In the long history of the Roman Parthian wars, the battle on 9 June 53 BC at Carrhae in eastern Mesopotamia (contemporary Harran in Turkey) was a bitter defeat for the Roman army commanded by Marcus Licinius Crassus.
Twenty thousand soldiers died, many were taken prisoner, and the military standards were consigned to the enemy. In the years following this shameful defeat, the need to avenge the military honour of Rome was strongly felt. But Julius Caesar was killed just before the start of the campaign he was organizing against the Parthians, while Mark Antony, who took up the project of avenging Rome and widening her boundaries in the east, failed in the enterprise. It was not until 20 BC that return of the standards and the surviving prisoners was obtained. This was achieved by Octavian, subsequently known as Augustus, without a true military campaign but by exploiting the internal instability and conflict of the Parthian kingdom to reach a political agreement in his favour.
This diplomatic success was then celebrated as a military victory. The image of the Parthians shown on coins and iconography of the period is that of a defeated people. In his Res Gestae, Augustus wrote that he forced "the Parthians to return the booty and the standards of three Roman armies and to beg for the friendship of the Roman people". According to the Sibylline Books, the defeat of the Parthians set the stage for the so-called golden century, an aspect emphasised by Augustan propaganda which exalted the role of the triumphant princeps, bringer of peace and guarantor of imperial prosperity, favoured and supported by the gods.
On his return from the east in October 19 BC, Augustus was acclaimed by the Senate and a triumphal arch was dedicated to him. It was not the first: Cassius Dio records that three arches were built in honour of Augustus: the first for defeating Sextus Pompeus at Naulochus in 36 BC, the second for defeating Mark Antony and Cleopatra at Actium in 31 BC, the third for defeating the Parthians. The position of the arches in the Roman Forum and their forms are the subject of studies, controversial interpretations and reconstructions. Written sources, coins and archaeological remains support the most widespread hypothesis that the Parthian Arch of Augustus was erected in the southeast part of the Forum, next to the Temple of Caesar, between the latter and the Temple of Castor and Pollux.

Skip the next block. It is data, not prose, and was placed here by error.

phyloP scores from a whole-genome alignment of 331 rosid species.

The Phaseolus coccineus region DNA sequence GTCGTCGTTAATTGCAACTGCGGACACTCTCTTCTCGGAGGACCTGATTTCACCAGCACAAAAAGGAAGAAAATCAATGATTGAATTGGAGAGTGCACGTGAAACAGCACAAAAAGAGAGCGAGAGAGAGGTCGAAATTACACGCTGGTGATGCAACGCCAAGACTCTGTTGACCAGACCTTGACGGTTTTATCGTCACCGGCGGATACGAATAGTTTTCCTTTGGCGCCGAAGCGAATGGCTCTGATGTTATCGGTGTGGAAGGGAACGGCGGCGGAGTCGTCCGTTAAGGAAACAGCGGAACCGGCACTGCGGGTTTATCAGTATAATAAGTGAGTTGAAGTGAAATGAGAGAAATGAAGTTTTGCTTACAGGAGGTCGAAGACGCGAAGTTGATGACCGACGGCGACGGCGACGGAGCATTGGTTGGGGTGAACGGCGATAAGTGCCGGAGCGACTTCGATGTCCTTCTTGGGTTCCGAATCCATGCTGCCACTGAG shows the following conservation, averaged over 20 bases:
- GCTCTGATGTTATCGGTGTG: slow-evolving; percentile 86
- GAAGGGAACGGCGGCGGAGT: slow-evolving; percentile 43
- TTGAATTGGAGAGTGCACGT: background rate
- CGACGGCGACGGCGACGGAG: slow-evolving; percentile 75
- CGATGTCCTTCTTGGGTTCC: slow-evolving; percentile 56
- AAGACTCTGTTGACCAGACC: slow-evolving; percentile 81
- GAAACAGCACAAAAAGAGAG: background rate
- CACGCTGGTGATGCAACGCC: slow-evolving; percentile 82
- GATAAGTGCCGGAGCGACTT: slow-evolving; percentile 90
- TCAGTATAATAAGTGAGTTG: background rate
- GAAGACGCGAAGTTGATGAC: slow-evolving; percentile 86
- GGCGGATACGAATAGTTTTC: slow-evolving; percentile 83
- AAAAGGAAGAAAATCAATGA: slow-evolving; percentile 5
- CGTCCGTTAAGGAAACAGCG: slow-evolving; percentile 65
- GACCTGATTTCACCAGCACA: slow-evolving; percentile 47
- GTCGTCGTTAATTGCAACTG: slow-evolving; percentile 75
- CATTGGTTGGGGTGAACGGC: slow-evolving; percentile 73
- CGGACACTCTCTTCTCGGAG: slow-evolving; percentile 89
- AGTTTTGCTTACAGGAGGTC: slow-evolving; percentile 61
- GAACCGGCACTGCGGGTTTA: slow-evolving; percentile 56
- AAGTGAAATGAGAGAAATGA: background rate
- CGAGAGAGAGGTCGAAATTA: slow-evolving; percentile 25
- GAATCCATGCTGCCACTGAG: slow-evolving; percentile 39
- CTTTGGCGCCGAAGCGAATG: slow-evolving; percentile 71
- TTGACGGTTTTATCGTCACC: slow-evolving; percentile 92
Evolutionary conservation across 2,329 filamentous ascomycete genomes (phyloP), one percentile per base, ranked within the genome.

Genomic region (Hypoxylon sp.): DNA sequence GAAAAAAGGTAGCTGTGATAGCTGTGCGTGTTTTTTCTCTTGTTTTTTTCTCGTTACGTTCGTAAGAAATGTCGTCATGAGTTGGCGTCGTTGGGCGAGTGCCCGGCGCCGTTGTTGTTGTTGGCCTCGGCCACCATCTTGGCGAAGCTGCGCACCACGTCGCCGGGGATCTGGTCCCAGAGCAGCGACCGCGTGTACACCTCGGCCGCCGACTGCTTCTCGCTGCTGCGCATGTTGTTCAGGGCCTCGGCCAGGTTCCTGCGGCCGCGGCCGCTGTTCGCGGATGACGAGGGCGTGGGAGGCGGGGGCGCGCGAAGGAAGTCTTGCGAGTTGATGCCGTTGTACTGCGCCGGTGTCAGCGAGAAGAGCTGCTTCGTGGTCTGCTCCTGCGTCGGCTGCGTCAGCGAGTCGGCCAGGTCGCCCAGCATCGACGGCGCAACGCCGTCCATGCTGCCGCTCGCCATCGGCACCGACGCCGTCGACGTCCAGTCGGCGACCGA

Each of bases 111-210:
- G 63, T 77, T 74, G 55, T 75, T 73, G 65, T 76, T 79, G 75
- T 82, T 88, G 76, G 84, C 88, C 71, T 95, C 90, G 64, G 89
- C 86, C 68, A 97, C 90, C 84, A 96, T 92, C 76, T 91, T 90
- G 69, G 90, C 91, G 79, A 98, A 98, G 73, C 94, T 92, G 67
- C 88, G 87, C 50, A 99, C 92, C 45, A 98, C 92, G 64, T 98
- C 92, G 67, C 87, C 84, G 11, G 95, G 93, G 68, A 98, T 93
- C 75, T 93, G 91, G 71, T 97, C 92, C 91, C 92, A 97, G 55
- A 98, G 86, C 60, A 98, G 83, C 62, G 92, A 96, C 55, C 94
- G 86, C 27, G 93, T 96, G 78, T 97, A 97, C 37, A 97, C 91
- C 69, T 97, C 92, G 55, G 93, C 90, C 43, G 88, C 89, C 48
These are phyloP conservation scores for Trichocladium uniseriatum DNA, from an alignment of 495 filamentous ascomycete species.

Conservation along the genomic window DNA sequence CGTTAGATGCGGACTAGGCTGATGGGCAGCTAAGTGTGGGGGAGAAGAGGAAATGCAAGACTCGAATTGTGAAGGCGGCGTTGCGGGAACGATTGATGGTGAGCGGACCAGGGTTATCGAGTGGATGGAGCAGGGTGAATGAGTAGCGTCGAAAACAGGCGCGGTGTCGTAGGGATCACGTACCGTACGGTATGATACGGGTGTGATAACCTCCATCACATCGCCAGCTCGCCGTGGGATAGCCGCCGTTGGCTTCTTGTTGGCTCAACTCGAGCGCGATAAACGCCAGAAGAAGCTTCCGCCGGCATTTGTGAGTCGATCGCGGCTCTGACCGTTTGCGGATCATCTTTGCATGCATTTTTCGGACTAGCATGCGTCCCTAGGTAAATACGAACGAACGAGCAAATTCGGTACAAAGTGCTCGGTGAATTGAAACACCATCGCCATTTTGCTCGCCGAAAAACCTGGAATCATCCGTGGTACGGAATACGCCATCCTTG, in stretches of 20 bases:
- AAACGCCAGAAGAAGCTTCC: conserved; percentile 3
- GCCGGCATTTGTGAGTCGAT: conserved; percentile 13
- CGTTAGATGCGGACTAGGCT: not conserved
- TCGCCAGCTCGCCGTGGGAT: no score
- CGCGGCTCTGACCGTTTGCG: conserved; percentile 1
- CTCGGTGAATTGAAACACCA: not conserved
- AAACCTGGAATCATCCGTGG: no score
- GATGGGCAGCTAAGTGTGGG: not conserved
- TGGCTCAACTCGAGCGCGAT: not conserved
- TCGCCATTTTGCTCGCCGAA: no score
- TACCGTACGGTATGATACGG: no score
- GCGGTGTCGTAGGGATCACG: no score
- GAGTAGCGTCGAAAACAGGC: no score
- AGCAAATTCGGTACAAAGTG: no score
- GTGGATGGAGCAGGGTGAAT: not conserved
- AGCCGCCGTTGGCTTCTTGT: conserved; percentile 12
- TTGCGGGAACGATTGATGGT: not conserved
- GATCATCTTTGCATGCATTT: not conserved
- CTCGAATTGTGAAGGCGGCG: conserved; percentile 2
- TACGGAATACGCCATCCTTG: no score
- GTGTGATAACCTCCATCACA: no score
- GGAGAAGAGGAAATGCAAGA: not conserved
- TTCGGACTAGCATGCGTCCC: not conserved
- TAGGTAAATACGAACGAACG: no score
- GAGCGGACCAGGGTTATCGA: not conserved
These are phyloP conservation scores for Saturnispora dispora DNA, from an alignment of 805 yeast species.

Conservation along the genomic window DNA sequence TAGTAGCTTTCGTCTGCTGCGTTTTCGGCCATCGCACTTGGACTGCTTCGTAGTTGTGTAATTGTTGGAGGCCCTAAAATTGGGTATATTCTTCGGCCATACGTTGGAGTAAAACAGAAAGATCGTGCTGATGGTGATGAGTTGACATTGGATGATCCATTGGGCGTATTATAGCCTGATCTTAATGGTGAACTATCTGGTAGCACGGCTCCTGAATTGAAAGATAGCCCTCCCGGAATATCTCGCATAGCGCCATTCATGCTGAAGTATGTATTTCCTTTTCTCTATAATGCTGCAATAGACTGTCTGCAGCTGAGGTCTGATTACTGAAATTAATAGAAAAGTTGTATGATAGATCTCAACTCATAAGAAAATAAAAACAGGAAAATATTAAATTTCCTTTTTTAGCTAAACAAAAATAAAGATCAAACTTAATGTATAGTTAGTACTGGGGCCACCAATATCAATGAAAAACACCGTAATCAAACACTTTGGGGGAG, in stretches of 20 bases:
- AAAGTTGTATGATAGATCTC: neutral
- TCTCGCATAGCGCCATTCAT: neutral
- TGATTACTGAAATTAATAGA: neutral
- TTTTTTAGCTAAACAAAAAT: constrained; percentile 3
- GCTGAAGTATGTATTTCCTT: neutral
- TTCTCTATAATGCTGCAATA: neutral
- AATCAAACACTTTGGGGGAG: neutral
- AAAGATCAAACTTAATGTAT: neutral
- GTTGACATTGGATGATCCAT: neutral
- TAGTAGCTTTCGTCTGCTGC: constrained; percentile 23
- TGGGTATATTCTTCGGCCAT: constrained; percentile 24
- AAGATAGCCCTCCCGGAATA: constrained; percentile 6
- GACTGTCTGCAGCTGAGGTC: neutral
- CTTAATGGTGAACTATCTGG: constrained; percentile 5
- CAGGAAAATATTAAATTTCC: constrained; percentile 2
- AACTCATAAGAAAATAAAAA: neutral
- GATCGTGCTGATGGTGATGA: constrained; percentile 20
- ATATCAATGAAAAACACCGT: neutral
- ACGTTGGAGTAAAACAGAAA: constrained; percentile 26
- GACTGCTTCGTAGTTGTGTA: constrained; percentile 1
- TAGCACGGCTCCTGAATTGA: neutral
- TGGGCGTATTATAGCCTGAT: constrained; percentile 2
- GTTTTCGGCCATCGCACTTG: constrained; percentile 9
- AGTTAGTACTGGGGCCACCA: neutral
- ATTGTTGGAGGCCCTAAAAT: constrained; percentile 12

The opposite side of the Temple of Caesar was probably the site of the Actian Arch celebrating the victory at Actium, namely the end of the civil wars of the late republican period and the consolidation of Octavian's power. Octavian adopted the title of princeps (first citizen) and was awarded the title of Augustus in 27 BC. The backdrop formed by the temple, inaugurated in 29 BC, flanked by the two arches, transformed the eastern side of the Forum, eclipsing older buildings such as the Regia and the Temple of Vesta. It testifies the victories of Augustus and appropriation of a space in the Forum for the princeps and his dynasty. The foundations found next to the southern side of the Temple of Caesar suggest that the arch had three vaults. However, iconographic sources do not agree on the exact configuration of the Parthian Arch. The forms of the Augustan arches in the Forum, as well as their disposition, mutual relationships and the reasons they were lost, are topics for analytical archaeology.
For the Parthian Arch, apart from the form of the foundations and some remains, the reconstruction of the volumes and perspectives often relies on a coin issued in Rome around 16 BC, when the mint was directed by the triumvir monetalis Lucius Vinicius. The reverse of the coin depicts the arch built to commemorate the victory over the Parthians and indicates that the basic elements of the arch were: the high central vault that carried an attic surmounted by the chariot of the triumphant emperor drawn by four horses, two lower lateral vaults with architraves and triangular pediments, each carrying a statue of the defeated "barbarian", possibly in the act of returning the standards. Many years later this arch acquired the company, on the opposite side of the Forum, of an arch of different structure and dimensions dedicated to Septimius Severus and his sons. The new arch celebrated the outcomes of the Parthian campaigns and tells a story not only of victories but also of a new conception of imperial power.